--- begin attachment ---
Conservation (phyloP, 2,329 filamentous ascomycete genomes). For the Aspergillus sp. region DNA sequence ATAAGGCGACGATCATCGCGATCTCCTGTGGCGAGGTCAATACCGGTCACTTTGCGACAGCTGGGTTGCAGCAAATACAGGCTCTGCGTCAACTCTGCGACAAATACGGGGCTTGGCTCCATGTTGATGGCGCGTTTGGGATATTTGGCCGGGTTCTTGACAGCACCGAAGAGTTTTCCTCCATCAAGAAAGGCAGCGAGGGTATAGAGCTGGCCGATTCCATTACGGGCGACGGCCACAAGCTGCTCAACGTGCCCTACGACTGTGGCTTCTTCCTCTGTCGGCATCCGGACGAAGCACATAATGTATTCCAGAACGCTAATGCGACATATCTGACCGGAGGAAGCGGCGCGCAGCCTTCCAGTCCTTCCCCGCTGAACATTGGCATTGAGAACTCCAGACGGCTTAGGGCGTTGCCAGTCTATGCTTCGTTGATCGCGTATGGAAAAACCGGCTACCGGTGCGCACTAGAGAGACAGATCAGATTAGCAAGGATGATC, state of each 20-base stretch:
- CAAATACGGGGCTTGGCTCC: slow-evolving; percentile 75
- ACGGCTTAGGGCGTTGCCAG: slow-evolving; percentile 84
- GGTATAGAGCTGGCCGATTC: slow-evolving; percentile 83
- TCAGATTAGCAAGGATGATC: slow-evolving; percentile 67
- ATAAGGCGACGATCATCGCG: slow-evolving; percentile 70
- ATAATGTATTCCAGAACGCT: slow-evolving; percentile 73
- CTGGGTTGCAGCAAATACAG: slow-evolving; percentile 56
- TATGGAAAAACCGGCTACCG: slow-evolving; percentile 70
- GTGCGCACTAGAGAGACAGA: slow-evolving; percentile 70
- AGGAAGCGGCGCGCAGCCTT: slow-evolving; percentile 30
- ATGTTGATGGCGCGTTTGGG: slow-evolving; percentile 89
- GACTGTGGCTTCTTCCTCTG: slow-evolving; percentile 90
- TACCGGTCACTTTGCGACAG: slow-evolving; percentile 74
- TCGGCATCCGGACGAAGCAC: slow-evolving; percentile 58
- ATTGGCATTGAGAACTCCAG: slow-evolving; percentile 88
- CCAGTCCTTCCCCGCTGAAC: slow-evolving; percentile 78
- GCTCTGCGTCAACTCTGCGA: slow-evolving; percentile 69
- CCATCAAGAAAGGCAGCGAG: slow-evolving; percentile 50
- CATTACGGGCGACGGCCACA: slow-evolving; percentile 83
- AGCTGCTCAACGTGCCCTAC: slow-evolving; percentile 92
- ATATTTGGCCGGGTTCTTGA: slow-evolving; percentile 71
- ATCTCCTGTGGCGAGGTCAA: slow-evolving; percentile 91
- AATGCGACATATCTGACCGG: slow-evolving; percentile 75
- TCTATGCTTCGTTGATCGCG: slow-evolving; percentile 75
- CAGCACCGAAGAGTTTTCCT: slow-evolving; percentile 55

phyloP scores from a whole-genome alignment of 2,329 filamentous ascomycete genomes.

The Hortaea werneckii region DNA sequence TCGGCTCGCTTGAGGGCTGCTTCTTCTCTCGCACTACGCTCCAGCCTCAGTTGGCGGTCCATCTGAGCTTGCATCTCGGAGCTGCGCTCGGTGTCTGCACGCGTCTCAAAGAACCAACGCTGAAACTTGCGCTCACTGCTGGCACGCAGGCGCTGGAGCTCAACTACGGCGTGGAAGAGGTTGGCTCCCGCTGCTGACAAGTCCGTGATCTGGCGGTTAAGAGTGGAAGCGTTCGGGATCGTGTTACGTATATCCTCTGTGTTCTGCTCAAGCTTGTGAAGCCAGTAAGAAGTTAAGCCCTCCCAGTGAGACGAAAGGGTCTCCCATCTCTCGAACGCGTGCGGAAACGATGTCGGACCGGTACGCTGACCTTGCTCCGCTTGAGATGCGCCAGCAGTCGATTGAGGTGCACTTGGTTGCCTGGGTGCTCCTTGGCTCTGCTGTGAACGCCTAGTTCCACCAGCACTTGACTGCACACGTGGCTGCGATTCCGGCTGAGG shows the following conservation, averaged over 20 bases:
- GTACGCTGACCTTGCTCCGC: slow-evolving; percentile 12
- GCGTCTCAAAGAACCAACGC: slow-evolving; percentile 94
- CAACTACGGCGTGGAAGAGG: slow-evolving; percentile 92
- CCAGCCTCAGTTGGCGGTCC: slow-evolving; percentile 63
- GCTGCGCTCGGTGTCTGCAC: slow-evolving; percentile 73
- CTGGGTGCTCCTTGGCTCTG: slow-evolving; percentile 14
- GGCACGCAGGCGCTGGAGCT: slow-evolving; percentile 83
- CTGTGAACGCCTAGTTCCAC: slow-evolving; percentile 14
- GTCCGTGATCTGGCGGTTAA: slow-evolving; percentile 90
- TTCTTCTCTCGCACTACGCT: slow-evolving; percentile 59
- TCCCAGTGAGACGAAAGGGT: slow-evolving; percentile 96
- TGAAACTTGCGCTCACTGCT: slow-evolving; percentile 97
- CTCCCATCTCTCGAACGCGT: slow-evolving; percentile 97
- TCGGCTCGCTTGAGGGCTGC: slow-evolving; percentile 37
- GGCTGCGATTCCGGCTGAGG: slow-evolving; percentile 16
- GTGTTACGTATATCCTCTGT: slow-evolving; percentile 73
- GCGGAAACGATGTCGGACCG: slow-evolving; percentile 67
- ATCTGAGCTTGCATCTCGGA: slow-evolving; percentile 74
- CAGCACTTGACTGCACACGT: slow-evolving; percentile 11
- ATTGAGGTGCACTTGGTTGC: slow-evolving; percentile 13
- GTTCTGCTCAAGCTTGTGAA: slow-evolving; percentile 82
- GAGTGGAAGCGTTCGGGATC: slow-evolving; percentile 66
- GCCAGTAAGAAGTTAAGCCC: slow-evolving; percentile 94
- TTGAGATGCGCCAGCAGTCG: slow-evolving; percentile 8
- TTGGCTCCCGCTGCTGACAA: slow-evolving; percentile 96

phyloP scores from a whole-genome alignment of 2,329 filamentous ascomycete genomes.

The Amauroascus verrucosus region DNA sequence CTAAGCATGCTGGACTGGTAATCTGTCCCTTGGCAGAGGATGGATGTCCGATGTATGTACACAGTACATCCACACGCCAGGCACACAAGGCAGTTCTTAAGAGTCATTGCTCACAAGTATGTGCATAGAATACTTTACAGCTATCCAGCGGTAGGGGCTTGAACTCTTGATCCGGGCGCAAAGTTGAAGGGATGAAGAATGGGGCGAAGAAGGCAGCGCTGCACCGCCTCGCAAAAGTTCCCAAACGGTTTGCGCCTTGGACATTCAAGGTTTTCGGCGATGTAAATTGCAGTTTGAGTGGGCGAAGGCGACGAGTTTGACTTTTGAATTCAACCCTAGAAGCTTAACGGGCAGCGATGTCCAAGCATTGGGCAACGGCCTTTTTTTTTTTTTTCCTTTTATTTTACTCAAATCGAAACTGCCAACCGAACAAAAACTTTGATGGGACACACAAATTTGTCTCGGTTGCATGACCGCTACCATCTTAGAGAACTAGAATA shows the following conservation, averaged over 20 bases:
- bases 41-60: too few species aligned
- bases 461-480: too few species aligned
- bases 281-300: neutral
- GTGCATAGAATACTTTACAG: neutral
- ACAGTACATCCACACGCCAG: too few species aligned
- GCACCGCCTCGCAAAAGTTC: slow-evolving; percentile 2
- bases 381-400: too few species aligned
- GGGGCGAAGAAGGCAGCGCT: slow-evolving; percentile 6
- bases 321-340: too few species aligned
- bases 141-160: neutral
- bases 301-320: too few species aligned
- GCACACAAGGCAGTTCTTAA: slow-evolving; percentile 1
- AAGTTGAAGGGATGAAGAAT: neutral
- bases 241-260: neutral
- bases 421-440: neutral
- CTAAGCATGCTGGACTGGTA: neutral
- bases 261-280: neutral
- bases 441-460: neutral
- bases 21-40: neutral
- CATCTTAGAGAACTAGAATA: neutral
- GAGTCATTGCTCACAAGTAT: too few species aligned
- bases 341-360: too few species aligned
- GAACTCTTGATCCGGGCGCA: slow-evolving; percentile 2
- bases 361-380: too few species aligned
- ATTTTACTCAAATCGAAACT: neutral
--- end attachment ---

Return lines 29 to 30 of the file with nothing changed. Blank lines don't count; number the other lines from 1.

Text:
- GTACGCTGACCTTGCTCCGC: slow-evolving; percentile 12
- GCGTCTCAAAGAACCAACGC: slow-evolving; percentile 94